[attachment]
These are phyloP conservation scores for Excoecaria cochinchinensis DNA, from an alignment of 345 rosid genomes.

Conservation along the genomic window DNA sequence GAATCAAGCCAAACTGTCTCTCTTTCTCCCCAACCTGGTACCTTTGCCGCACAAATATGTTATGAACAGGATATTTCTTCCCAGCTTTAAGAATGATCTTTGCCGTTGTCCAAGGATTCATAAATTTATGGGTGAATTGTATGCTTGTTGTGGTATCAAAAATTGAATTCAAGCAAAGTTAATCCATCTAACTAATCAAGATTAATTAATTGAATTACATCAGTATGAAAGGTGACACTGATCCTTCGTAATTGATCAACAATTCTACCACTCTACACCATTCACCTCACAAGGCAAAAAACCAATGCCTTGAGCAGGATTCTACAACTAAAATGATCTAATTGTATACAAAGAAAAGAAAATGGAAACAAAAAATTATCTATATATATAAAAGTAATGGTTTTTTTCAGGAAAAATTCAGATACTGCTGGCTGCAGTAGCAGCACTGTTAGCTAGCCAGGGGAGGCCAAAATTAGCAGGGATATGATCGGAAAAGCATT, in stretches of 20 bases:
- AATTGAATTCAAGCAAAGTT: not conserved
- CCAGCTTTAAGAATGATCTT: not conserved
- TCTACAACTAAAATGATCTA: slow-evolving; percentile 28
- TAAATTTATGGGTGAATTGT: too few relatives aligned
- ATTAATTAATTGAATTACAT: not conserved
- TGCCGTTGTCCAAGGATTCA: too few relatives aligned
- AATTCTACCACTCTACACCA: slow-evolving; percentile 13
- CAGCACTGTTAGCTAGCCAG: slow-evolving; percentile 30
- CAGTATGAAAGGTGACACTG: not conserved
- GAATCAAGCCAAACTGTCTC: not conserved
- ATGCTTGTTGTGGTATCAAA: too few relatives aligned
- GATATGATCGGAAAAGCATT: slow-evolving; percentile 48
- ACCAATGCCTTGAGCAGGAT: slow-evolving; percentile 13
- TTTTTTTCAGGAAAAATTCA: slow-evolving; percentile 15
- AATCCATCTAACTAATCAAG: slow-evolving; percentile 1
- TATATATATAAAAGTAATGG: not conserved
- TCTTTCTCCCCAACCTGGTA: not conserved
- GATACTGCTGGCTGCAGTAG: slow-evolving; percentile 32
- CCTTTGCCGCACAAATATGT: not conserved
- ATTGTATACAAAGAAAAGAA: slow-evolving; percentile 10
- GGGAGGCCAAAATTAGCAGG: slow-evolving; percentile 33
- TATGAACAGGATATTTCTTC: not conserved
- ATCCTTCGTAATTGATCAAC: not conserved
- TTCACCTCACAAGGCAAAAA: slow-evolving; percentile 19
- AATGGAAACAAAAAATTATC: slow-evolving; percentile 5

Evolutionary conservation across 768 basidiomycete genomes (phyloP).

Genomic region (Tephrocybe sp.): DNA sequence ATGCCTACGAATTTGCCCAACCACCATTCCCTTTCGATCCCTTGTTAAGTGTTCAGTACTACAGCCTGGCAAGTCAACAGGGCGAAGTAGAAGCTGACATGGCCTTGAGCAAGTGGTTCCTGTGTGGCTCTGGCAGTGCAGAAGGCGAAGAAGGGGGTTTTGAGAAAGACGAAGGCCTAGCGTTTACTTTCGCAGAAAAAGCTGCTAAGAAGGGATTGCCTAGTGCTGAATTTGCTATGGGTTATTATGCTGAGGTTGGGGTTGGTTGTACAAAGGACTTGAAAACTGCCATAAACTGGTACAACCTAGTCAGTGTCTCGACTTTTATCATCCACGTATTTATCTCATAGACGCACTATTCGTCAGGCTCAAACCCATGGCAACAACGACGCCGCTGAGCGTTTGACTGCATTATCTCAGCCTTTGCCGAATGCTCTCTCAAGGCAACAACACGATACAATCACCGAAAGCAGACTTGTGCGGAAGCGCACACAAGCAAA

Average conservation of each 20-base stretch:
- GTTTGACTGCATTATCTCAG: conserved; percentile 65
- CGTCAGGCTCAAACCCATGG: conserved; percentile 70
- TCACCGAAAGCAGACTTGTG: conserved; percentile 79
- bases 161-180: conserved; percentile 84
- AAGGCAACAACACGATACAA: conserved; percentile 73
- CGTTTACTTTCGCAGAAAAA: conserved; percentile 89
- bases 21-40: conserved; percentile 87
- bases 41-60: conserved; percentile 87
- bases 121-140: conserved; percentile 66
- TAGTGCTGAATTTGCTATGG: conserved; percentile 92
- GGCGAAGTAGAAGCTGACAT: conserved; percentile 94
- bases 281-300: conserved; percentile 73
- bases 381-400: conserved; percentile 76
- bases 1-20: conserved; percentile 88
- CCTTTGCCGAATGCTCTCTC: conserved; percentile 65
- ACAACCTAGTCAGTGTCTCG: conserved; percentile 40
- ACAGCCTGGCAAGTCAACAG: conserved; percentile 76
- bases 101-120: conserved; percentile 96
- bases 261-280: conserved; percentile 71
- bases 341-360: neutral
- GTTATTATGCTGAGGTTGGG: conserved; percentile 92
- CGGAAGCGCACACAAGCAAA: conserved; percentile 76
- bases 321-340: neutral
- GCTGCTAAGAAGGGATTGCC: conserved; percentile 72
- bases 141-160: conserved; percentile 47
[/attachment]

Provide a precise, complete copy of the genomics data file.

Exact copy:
These are phyloP conservation scores for Excoecaria cochinchinensis DNA, from an alignment of 345 rosid genomes.

Conservation along the genomic window DNA sequence GAATCAAGCCAAACTGTCTCTCTTTCTCCCCAACCTGGTACCTTTGCCGCACAAATATGTTATGAACAGGATATTTCTTCCCAGCTTTAAGAATGATCTTTGCCGTTGTCCAAGGATTCATAAATTTATGGGTGAATTGTATGCTTGTTGTGGTATCAAAAATTGAATTCAAGCAAAGTTAATCCATCTAACTAATCAAGATTAATTAATTGAATTACATCAGTATGAAAGGTGACACTGATCCTTCGTAATTGATCAACAATTCTACCACTCTACACCATTCACCTCACAAGGCAAAAAACCAATGCCTTGAGCAGGATTCTACAACTAAAATGATCTAATTGTATACAAAGAAAAGAAAATGGAAACAAAAAATTATCTATATATATAAAAGTAATGGTTTTTTTCAGGAAAAATTCAGATACTGCTGGCTGCAGTAGCAGCACTGTTAGCTAGCCAGGGGAGGCCAAAATTAGCAGGGATATGATCGGAAAAGCATT, in stretches of 20 bases:
- AATTGAATTCAAGCAAAGTT: not conserved
- CCAGCTTTAAGAATGATCTT: not conserved
- TCTACAACTAAAATGATCTA: slow-evolving; percentile 28
- TAAATTTATGGGTGAATTGT: too few relatives aligned
- ATTAATTAATTGAATTACAT: not conserved
- TGCCGTTGTCCAAGGATTCA: too few relatives aligned
- AATTCTACCACTCTACACCA: slow-evolving; percentile 13
- CAGCACTGTTAGCTAGCCAG: slow-evolving; percentile 30
- CAGTATGAAAGGTGACACTG: not conserved
- GAATCAAGCCAAACTGTCTC: not conserved
- ATGCTTGTTGTGGTATCAAA: too few relatives aligned
- GATATGATCGGAAAAGCATT: slow-evolving; percentile 48
- ACCAATGCCTTGAGCAGGAT: slow-evolving; percentile 13
- TTTTTTTCAGGAAAAATTCA: slow-evolving; percentile 15
- AATCCATCTAACTAATCAAG: slow-evolving; percentile 1
- TATATATATAAAAGTAATGG: not conserved
- TCTTTCTCCCCAACCTGGTA: not conserved
- GATACTGCTGGCTGCAGTAG: slow-evolving; percentile 32
- CCTTTGCCGCACAAATATGT: not conserved
- ATTGTATACAAAGAAAAGAA: slow-evolving; percentile 10
- GGGAGGCCAAAATTAGCAGG: slow-evolving; percentile 33
- TATGAACAGGATATTTCTTC: not conserved
- ATCCTTCGTAATTGATCAAC: not conserved
- TTCACCTCACAAGGCAAAAA: slow-evolving; percentile 19
- AATGGAAACAAAAAATTATC: slow-evolving; percentile 5

Evolutionary conservation across 768 basidiomycete genomes (phyloP).

Genomic region (Tephrocybe sp.): DNA sequence ATGCCTACGAATTTGCCCAACCACCATTCCCTTTCGATCCCTTGTTAAGTGTTCAGTACTACAGCCTGGCAAGTCAACAGGGCGAAGTAGAAGCTGACATGGCCTTGAGCAAGTGGTTCCTGTGTGGCTCTGGCAGTGCAGAAGGCGAAGAAGGGGGTTTTGAGAAAGACGAAGGCCTAGCGTTTACTTTCGCAGAAAAAGCTGCTAAGAAGGGATTGCCTAGTGCTGAATTTGCTATGGGTTATTATGCTGAGGTTGGGGTTGGTTGTACAAAGGACTTGAAAACTGCCATAAACTGGTACAACCTAGTCAGTGTCTCGACTTTTATCATCCACGTATTTATCTCATAGACGCACTATTCGTCAGGCTCAAACCCATGGCAACAACGACGCCGCTGAGCGTTTGACTGCATTATCTCAGCCTTTGCCGAATGCTCTCTCAAGGCAACAACACGATACAATCACCGAAAGCAGACTTGTGCGGAAGCGCACACAAGCAAA

Average conservation of each 20-base stretch:
- GTTTGACTGCATTATCTCAG: conserved; percentile 65
- CGTCAGGCTCAAACCCATGG: conserved; percentile 70
- TCACCGAAAGCAGACTTGTG: conserved; percentile 79
- bases 161-180: conserved; percentile 84
- AAGGCAACAACACGATACAA: conserved; percentile 73
- CGTTTACTTTCGCAGAAAAA: conserved; percentile 89
- bases 21-40: conserved; percentile 87
- bases 41-60: conserved; percentile 87
- bases 121-140: conserved; percentile 66
- TAGTGCTGAATTTGCTATGG: conserved; percentile 92
- GGCGAAGTAGAAGCTGACAT: conserved; percentile 94
- bases 281-300: conserved; percentile 73
- bases 381-400: conserved; percentile 76
- bases 1-20: conserved; percentile 88
- CCTTTGCCGAATGCTCTCTC: conserved; percentile 65
- ACAACCTAGTCAGTGTCTCG: conserved; percentile 40
- ACAGCCTGGCAAGTCAACAG: conserved; percentile 76
- bases 101-120: conserved; percentile 96
- bases 261-280: conserved; percentile 71
- bases 341-360: neutral
- GTTATTATGCTGAGGTTGGG: conserved; percentile 92
- CGGAAGCGCACACAAGCAAA: conserved; percentile 76
- bases 321-340: neutral
- GCTGCTAAGAAGGGATTGCC: conserved; percentile 72
- bases 141-160: conserved; percentile 47